Written by: Anysia Ensslen-Boggs, Ed.D., CCC-SLP

As rehab therapists, spoken communication is an essential part of our work. We are considered “occupational voice users”, which includes anyone whose voice is essential to their job. Our voice is our instrument that we use to communicate with our patients, students, and their families. Have you ever noticed the care musicians take of their instruments? Musicians know how to maintain, clean, and repair their instruments. When they are not using them, musicians put their instruments in a case. Unlike musicians, who put away their instruments when they’re not using them, occupational voice users use their instruments throughout the day.  

Some common behaviors can be damaging to your larynx, or “voice box.” Overuse, abuse, or misuse of your vocal mechanism may lead to problems with your voice. Some behaviors include:

  • Screaming
  • Yelling/Shouting
  • Loud talking
  • Coughing
  • Clearing your throat
  • Making vocal noises
  • Whispering

Do’s & Don’ts of Vocal Health

Speak with others at a close range (about an arm’s length), try clapping instead of shouting at sporting events, and avoid talking over noise and loud music. Instead of clearing your throat and coughing, use a hard swallow. Use a softer/quieter voice, but never whisper. If your voice feels tired, take a “vocal nap” and rest your voice. Use good posture; proper airflow from the lungs reduces strain on the vocal mechanism. Daily physical stretching and exercise help to ensure overall health and to strengthen the muscles used for voice and breathing.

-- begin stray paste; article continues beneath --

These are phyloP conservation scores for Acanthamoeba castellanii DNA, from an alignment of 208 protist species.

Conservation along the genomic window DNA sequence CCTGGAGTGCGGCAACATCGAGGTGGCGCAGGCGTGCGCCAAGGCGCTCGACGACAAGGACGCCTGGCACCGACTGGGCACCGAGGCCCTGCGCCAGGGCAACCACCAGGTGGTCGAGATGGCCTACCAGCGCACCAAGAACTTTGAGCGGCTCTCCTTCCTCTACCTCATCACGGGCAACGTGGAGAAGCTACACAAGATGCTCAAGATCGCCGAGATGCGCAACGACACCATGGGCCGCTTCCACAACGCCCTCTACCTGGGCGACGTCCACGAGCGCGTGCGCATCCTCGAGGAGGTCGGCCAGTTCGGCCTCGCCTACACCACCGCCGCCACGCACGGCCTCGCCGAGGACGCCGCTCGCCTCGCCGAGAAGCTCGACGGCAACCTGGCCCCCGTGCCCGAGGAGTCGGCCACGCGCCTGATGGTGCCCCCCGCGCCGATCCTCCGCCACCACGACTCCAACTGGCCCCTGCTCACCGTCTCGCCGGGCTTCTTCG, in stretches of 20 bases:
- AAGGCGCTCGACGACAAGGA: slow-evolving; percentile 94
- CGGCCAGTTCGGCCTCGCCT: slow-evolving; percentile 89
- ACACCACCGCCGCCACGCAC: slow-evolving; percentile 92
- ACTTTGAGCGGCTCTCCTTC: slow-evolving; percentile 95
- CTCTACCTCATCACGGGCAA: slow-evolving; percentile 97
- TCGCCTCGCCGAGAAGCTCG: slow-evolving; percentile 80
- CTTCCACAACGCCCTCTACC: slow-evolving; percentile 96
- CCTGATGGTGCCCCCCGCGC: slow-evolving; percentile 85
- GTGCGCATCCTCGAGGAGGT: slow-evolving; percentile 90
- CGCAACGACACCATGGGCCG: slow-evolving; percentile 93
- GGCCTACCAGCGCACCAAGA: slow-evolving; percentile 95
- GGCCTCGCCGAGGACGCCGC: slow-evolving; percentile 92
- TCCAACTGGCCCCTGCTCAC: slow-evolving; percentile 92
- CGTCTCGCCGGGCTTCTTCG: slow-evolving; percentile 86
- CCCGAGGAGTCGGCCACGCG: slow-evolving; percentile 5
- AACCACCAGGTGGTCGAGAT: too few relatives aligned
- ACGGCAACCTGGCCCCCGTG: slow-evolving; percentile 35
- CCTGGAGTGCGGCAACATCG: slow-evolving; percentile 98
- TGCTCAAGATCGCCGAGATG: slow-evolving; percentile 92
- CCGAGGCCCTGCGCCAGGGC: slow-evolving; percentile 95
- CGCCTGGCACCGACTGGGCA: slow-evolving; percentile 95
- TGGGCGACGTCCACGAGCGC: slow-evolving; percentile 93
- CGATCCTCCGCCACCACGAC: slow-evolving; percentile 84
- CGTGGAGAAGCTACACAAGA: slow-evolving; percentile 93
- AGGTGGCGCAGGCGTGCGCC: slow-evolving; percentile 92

Dry vocal folds do not vibrate well! Drink water—8 glasses a day is recommended. Lots of caffeine can have a drying effect on the voice, as can smoking and drinking alcohol. In the winter, a vaporizer or warm-air humidifier can help add moisture to the air. If your throat is dry or sore, use sugar-free candy or herbal cough drops. Avoid mentholated cough drops, as they may dry out the throat. Some over the counter and prescription medications may also dehydrate tissues around the larynx, so check with your doctor or pharmacist. If you have acid reflux, this can also influence your voice over time.

As rehab therapists, our voices are essential. Often, we take our voices for granted and do not question vocal health until a problem arises. If you notice that your voice is hoarse or other voice changes that last longer than seven days, seek treatment from a physician, ENT, or other voice specialist. Depending on the changes you are experiencing, voice therapy may be a treatment option.


More information: https://health.clevelandclinic.org/10-ways-to-save-your-voice/

Course options at Summit: Stroke Recovery Strategies; Therapists Rehabilitation Strategies for Dementia Patients